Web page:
Do You Want to Know? – Researching “Black Sheep” Ancestors

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I have to confess openly that I concealed information from a fellow researcher a number of years ago. What circumstances would have caused me, a researcher who usually freely shares research information, to make a decision like that? The story begins with my great aunt Eliza Bell ______ who lived variously in Bruce County, Fort William [now Thunder Bay] and Guelph, Ontario. At the request of a fellow researcher, a third cousin who is much closer to this story, I am leaving out surnames.

Bell married David Edward _____ in 1896. The couple had three children, Fairlene, Viola and Rhoda. David left the family circa 1910 and Fairlene told her daughter Margaret that she did not see her father again.

Margaret found me via my researcher information left at the Grey Roots Archive, which was a bonus for me as her father’s surname was so common that searching for them had been fruitless. She was interested in finding out what had happened to her grandfather. Family lore suggested that with the illness of Viola and her subsequent death in 1909, David might have turned to drinking. Bell, a strict Methodist, would not have been able to tolerate the drinking. This story had David and Bell separating, with the encouragement of her sister Jennie and a lack of support from her sister Maud. Maud firmly believed that you stayed with your husband no matter what the situation.

After contact with Margaret, I checked the Canadian OverSeas Expeditionary Force [World War I] database on the Library and Archives Canada website. I was unable to find a David Edward through the search function so I brought up all the soldiers with his surname, and went through them one by one. He had enlisted using the given names Theodore David. I passed his registration number on to Margaret and she ordered the file. Important to note at this point in time is that Margaret served with the Women’s Royal Canadian Naval Service for the last 19 months of World War II. As well, her Aunt Rhoda’s son, Peter, served in the Royal Canadian Air Force in Bosnia and the Gulf War. Imagine their shock to discover that David had enlisted 30 January 1915 and was discharged in April of the same year for repeated incidents of drunk and disorderly conduct. Margaret noted to her family and me that she ”…was ashamed of what he did yet sad for him as a man.” She went on to say that “… we probably wouldn’t want to know what happened to him [after his discharge]” I did not continue looking for more records her David for some time after receiving Margaret’s email.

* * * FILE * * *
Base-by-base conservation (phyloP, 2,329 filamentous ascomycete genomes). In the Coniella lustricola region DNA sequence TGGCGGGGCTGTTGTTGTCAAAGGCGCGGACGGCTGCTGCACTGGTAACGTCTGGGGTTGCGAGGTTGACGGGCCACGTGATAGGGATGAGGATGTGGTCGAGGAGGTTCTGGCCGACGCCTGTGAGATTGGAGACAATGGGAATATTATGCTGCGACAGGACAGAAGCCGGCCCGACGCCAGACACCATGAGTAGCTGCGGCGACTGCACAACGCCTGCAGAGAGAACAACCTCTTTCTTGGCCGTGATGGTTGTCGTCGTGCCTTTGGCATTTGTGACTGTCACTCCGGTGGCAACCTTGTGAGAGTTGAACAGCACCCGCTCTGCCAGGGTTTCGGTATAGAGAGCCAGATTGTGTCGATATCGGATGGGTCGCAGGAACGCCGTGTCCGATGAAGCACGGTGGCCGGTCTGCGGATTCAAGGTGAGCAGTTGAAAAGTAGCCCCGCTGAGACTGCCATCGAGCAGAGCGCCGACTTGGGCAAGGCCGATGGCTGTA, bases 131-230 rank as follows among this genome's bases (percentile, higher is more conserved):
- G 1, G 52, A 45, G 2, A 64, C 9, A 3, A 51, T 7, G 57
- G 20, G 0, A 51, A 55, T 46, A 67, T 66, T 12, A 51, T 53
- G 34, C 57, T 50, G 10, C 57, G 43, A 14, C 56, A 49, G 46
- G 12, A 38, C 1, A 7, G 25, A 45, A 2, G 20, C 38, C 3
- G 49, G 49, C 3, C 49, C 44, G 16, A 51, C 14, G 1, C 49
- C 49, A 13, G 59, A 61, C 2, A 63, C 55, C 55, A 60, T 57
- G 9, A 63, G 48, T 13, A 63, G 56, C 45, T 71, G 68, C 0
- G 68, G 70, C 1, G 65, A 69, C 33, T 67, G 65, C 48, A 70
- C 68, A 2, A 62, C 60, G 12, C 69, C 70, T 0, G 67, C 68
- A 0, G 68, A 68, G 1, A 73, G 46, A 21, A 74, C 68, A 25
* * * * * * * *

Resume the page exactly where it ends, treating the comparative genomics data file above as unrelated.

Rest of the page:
After I had searched the 1911 Canada Census for all my other ancestors to the extent that I could, I went back to trying to find additional records for David. I was delighted when I found him in the 1911 Canada Census for Manitoba until I looked at the sixth column, Relationship to head of household or family, and found “convict” written there for him. Manitoba Penitentiary was handwritten vertically on the left hand side of the sheet.1 Did I have the right man? As soon as I read his place of habitation, Wiarton [Bruce County, Ontario],  I knew that I had my man.

I conducted an Internet search for Manitoba penitentiaries and found references to Stony Mountain Institution, Stony Mountain, Manitoba, which had opened in 1877. I was able to access the Inmate Admittance Book for Stony Mountain Institution via Library and Archives Canada. David had been incarcerated for nearly two years from 24 September 1909 until 16 June 1911 for the crime of theft. The entry for him indicates that he was transferred to the Provincial Authorities on 4 July 1911 to “…undergo the unexpired period of his original sentence.” A “ticket of Leave from Central Prison, Toronto” is noted in the entry as well.2 It was at this point that I decided that I did not want to add to Margaret’s anguish by passing this record on to her.

After Margaret’s death, Diana, her daughter, made contact with me because she was interested in continuing the search for David. Once we had shared some information, I decided to share the incarceration record with her. She understood my reluctance to share it with her mother and agreed that it was just as well that I had acted the way that I did. Diana went a step further and was able to find a reference to David’s sentencing in the Winnipeg Tribune:
“David E. _______ , who was found guilty of theft from John Roberts to the amount of $85, was sentenced to two years in the penitentiary. He has spent considerable time in Toronto prison.”3
Diana now plans to seek records from the prison system in Toronto in order to place the information from prison records into the context of the family stories.

Was David’s incarceration the crux of the separation? Did he spend brief times in jail in Toronto that could be explained away as him seeking work away from home? I am looking forward to seeing what Diana finds.

Will I conceal information from a researcher again in the future? That will depend on the situation.

1. David E. ______ entry, 1911 Census for Manitoba, District 22, Selkirk, Sub-district No. 36, township 13, Range 2 East of the Ist Meridian.

2. Stony Mountain Penitentiary, Inmate Admittance Registers, 1871-1921 (RG 73-C-7, W87-88/365
Microfilm reel no. T-11095, 1885-1913, Register 24, 157 pages, Winnipeg Office, Library and Archives Canada, Central Canada Regional Service Centre, 1700 Inkster Boulevard, Winnipeg, Manitoba, R2X 2T1, Telephone: 204-984-1469,Fax: 204-984-4074, Email: bac.referencewinnipeg-winnipegreference.lac@canada.ca
Correctional Services Canada records are archived in this centre.

3. Winnipeg Tribune, 24 September 1909.

Alan Campbell
Past President
The Ontario Genealogical Society
Copyright 2017 

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